May 2, 2017 | Justin Moore was supporting his family of four with a job at an auto parts store while juggling classes at Salish Kootenai College, a Native American college in Montana, when he heard about a computing internship in 2014 at the National Center for Atmospheric Research (NCAR) in Boulder, Colo.The internship, which used a small, low-cost computer called Raspberry Pi to teach key concepts of high-performance computing, quickly paid off. Today, Moore works full-time as an IT network specialist at Energy Keepers Inc., which manages the hydroelectric plant on the Flathead Indian Reservation in Montana, while he continues to chip away at his degree."I believe the skills I obtained in the internship can be directly attributed to my success in my field," Moore said. "It also gave me the chance to network with some of the brightest minds in the country."Justin Moore turned a summer internship at NCAR into a full-time computer networking job at a hydroelectric plant on the Flathead Indian Reservation in Montana. (©UCAR. Photo by Carlye Calvin. This image is freely available for media & nonprofit use.)Since 2014, NCAR has been using Raspberry Pi as part of the SIParCS (Summer Internships in Parallel Computational Science) program to teach "hot" computing skills to small groups of university students, including one or two who are underrepresented in the sciences. In March, in efforts to reach more students, NCAR pivoted to an "externship" model, bringing the Raspberry Pi training to Miami Dade College faculty who can teach the skills to dozens of students at a time. “Raspberry Pi is a perfect platform for high-performance computing education because the credit-card sized mother boards can be linked together to mimic the parallel processing capabilities of a supercomputer and perform simplified geoscience applications,” said Rich Loft, director of technology development in NCAR's Computational and Information Systems Laboratory.A Raspberry Pi, which costs $35 or less, can run a full Linux operating system — the same system used by nearly all supercomputers, in more than 90 percent of smartphones, and in many other electronic devices.A Raspberry Pi kit used during the NCAR training at Miami Dade College. The Raspberry Pi circuit board is in the upper right-hand corner, connected to a blue cable. Components plug into a breadboard in the center of the picture (Photo courtesy Rich Loft, NCAR.)"It's inexpensive. It levels the playing field," said Loft, who led the training at Miami Dade College. "In my view it busts the digital divide."Loft noted that the previous internship approach wasn't reaching as many students as NCAR had hoped, partly because many students found it too difficult to relocate to Boulder during the summer. Miami Dade proved an ideal testbed for an externship model, since it's one of the country's largest universities, with eight campuses and more than 90,000 students, 70 percent of whom are Hispanic and 17 percent of whom are African American."This approach has scalability," Loft said, shortly after returning from the intensive two-day faculty workshop. "You can't scale up a program training one student at a time, even though it's very rewarding."The NCAR directorate, which supported the Miami Dade training through a diversity grant, hopes that an expanded program will reap even greater outcomes.A legacy of successThe Raspberry Pi internship approach already has yielded additional success stories, with students going on to graduate school and receiving prestigious scholarships.Lauren Patterson, for example, was a student at Hampton University in Virginia when she learned Raspberry Pi as a SIParCs intern at NCAR, also in 2014. "I loved that I was able to work hands-on and assemble the Raspberry Pi cluster myself," Patterson said.Lauren Patterson has received an Apple scholarship and will start a job at Google after completing her summer internship on Raspberry Pi at NCAR. (@UCAR. Photo by Carlye Calvin. This image is freely available for media & nonprofit use.) She said her experience led to an Apple internship under its scholars program, a $25,000 scholarship, and a software engineering job at Google starting next fall in New York City. Apple scholars participate in a 12-week internship at Apple headquarters in California, receive ongoing coaching and guidance, and serve as Apple ambassadors on their campuses.Gaston Seneza, a senior at Philander Smith College in Arkansas, said that before NCAR's SIParCS 2015 internship he had no practical knowledge of computers.He learned about Linux, sensors, programming, cloud storage, and scientific research, and now has a passion for computer science. "Raspberry Pi was a game-changer for me," he said.Gaston Seneza, who is from Rwanda, also won an Apple scholarship after his summer internship at NCAR. (@UCAR. Photo by Carlye Calvin. This image is freely available for media & nonprofit use.) The Rwandan native also was named an Apple scholar, and aspires to go into the field of artificial intelligence. "My dream is to see a world where intelligent machines work for us."Said Loft: "We're trying to get these kids on the hi-tech career onramp. You put machine learning or experience with parallel computing on your resume and you can get hired by Apple, Google, or Amazon – or get into graduate school. These are hot skills." Machine learning is a type of artificial intelligence in which a computer program can change or "learn" as it encounters new data.Moore, Patterson, and Seneza all praised the mentoring by Loft, an NCAR senior scientist, and Raghu Raj Prassana Kumar, an NCAR project scientist who has worked with the Raspberry Pi training project since its beginning."It's a lot of fun, and it's very rewarding to help these young people learn," Kumar said.Kumar is also known at NCAR for creative uses of Raspberry Pi, including connecting 12 of them to calculate Pi to a million digits on Pi Day in 2015. (It took longer than a day and one Raspberry Pi burned out from exertion, but it was successful.)Connecting learning to everyday lifeAt the recent Miami Dade workshop, Kumar and Loft, along with University of Wyoming Professor Suresh Muknahallipatna and three of his students, taught 20 Miami Dade faculty members how to set up and program simple projects with a Raspberry Pi. One group used sensors to measure things like temperature, pressure, and humidity, while another created a word frequency histogram from the complete works of William Shakespeare using a Raspberry Pi Hadoop cluster.Ana Guzman (far right), a Miami Dade College associate professor of electricial engineering, gets Raspberry Pi tips from Cena Miller, a University of Wyoming student. A group of Miami Dade faculty members were trained recently on using the low-cost computers for hands-on teaching by a team that included NCAR computer scientists and University of Wyoming students. (Photo courtesy Rich Loft, NCAR.) David Freer, a Miami Dade computer science professor, said he and his colleagues thought the workshop was terrific. "We worked with flame sensors that sent messages to users on their cell phones, along with other cool projects," he said.Djuradj Babich, director of Miami Dade's School of Engineering and Technology, said he hopes to "ride the excitement wave" from the training and develop an ongoing relationship with NCAR. Loft said NCAR also hopes to reach out to additional universities.Qiong Cheng, an assistant professor at Miami Dade, has since set up a Raspberry Pi in her office, complete with a motion detector. She said she will use the Raspberry Pi platform in her classes this fall, which are part of a new bachelor's program in data analytics.She likes the fact that Raspberry Pi, combined with sensors, is an inexpensive way to measure data in the real world, and thus connect learning to everyday life.  "Students are more interested in that," she said, adding that Raspberry Pi supports "our mission to reach underrepresented students — to motivate them, to inspire them, and to provide them with a hands-on learning experience."That's the kind of talk that excites Loft."We want to continue to collaborate to drive this home. Which means that Miami Dade is using this in their curriculum as the workhorse in their computer lab for students," he said. "That's what's going to make me very happy."Writer/Contact:Jeff Smith, Science Writer and Public Information Officer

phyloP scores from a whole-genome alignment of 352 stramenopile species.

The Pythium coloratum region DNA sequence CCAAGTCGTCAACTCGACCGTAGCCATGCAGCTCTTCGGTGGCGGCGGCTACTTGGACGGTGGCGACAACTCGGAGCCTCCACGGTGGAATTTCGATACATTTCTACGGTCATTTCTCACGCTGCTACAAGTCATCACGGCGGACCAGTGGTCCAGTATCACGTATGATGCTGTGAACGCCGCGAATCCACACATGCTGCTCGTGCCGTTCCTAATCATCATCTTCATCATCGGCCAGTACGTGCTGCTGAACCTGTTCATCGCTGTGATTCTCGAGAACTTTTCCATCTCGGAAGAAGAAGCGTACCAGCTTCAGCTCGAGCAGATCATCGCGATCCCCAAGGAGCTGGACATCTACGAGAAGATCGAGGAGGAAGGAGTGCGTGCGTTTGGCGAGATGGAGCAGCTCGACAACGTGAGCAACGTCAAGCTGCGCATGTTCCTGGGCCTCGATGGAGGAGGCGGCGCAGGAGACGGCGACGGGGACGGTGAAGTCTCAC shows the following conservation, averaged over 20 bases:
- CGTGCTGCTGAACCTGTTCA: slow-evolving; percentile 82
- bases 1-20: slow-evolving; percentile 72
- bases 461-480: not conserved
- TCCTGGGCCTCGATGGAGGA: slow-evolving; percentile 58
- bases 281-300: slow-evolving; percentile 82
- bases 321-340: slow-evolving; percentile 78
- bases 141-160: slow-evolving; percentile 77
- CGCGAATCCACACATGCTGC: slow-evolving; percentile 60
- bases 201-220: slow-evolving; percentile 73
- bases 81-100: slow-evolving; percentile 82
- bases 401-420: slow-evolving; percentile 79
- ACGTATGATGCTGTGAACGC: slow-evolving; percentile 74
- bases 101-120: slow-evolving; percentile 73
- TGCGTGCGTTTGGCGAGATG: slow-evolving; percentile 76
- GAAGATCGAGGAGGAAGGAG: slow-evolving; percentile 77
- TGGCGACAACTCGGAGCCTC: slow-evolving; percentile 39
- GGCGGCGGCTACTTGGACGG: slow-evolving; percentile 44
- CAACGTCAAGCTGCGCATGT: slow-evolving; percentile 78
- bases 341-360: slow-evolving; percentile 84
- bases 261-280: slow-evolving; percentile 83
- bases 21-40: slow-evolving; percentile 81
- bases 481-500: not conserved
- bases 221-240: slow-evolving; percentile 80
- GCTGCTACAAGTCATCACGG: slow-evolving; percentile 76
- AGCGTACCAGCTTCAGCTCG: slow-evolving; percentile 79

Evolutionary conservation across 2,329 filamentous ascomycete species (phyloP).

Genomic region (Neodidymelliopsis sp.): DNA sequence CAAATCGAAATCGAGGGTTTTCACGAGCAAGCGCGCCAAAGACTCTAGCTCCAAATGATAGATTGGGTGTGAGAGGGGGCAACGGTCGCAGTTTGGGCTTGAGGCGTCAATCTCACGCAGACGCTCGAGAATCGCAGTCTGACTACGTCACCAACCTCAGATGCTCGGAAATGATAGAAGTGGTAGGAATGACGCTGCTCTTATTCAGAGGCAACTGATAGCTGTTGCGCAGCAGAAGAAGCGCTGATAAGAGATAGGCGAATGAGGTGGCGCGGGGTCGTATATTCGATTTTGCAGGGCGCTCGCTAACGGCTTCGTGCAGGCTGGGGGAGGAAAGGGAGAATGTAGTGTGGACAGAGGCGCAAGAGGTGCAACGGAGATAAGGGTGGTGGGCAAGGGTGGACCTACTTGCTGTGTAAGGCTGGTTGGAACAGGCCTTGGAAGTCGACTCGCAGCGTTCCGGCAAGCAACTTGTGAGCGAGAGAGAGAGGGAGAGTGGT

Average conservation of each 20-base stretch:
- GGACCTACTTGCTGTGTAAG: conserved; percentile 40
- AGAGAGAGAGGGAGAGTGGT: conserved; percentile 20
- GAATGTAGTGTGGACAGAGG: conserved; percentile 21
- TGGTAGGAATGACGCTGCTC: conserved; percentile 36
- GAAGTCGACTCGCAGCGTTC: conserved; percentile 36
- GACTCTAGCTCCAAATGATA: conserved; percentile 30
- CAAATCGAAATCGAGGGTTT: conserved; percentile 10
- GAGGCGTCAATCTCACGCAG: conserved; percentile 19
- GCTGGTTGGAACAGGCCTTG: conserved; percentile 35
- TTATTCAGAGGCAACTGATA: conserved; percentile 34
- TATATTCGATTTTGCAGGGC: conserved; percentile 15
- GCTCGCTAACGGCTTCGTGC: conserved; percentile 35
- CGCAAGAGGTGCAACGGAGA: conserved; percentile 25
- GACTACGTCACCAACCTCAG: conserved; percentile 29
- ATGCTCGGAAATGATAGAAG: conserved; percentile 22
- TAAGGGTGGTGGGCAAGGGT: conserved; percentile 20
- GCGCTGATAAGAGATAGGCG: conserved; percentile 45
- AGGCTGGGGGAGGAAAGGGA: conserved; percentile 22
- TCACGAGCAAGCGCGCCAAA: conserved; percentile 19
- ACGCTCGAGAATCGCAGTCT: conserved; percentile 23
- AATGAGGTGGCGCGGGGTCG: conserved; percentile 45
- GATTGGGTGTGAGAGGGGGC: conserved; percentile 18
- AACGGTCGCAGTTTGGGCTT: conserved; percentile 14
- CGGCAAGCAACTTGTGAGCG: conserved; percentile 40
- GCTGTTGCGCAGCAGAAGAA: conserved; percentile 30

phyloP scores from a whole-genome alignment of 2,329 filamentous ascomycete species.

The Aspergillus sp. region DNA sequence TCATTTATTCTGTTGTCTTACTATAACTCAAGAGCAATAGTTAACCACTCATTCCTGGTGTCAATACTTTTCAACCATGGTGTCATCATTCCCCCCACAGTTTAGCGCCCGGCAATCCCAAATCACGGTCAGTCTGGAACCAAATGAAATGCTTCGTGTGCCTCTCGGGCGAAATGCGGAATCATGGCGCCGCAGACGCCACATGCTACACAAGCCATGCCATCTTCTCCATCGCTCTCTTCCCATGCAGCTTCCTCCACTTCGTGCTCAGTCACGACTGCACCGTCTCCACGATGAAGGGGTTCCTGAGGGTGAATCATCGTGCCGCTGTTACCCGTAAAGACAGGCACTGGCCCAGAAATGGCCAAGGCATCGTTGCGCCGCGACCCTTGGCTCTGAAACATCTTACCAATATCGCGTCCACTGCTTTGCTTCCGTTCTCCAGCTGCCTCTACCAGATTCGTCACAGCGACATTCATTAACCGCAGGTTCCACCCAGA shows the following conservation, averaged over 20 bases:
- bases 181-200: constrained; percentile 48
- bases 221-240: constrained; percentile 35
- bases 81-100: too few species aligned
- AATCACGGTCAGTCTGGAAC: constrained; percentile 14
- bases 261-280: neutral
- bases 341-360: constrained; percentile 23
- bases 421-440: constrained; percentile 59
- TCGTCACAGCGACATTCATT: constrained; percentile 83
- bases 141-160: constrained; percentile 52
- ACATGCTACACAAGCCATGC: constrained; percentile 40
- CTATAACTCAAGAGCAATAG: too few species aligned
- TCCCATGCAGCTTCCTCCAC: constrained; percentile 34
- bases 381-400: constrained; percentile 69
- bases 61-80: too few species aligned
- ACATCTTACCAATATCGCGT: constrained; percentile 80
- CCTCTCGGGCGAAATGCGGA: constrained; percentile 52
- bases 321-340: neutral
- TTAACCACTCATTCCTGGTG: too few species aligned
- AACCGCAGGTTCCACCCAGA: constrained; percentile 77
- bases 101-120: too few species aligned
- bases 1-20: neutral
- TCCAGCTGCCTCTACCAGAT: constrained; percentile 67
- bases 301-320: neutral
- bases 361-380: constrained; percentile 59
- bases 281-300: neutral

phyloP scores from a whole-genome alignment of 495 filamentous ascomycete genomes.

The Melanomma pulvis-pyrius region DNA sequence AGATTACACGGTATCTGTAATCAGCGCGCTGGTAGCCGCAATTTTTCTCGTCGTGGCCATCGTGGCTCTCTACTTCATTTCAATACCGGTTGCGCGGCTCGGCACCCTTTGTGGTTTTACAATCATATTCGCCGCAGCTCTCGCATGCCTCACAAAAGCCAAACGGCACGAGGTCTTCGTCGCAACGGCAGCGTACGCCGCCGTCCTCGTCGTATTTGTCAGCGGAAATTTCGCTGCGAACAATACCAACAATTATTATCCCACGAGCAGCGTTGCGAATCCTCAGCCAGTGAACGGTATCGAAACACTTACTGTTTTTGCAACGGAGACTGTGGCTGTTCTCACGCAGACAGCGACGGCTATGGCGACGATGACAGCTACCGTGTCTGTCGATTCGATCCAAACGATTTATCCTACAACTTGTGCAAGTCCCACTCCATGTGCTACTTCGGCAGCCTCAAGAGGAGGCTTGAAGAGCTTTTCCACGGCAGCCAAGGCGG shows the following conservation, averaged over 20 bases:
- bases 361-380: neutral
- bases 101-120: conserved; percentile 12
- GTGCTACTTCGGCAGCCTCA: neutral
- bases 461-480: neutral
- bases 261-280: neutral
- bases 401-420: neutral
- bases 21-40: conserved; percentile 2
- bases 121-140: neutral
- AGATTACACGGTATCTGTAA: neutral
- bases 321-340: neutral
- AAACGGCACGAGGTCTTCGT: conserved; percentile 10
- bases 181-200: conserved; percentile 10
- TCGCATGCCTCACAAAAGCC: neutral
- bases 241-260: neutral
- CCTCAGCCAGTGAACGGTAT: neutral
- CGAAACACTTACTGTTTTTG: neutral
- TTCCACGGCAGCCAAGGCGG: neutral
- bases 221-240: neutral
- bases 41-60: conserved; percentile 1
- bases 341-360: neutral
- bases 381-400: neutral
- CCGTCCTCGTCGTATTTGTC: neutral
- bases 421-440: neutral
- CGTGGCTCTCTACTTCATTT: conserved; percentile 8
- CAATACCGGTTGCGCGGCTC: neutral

Opening doors to a career in geoscience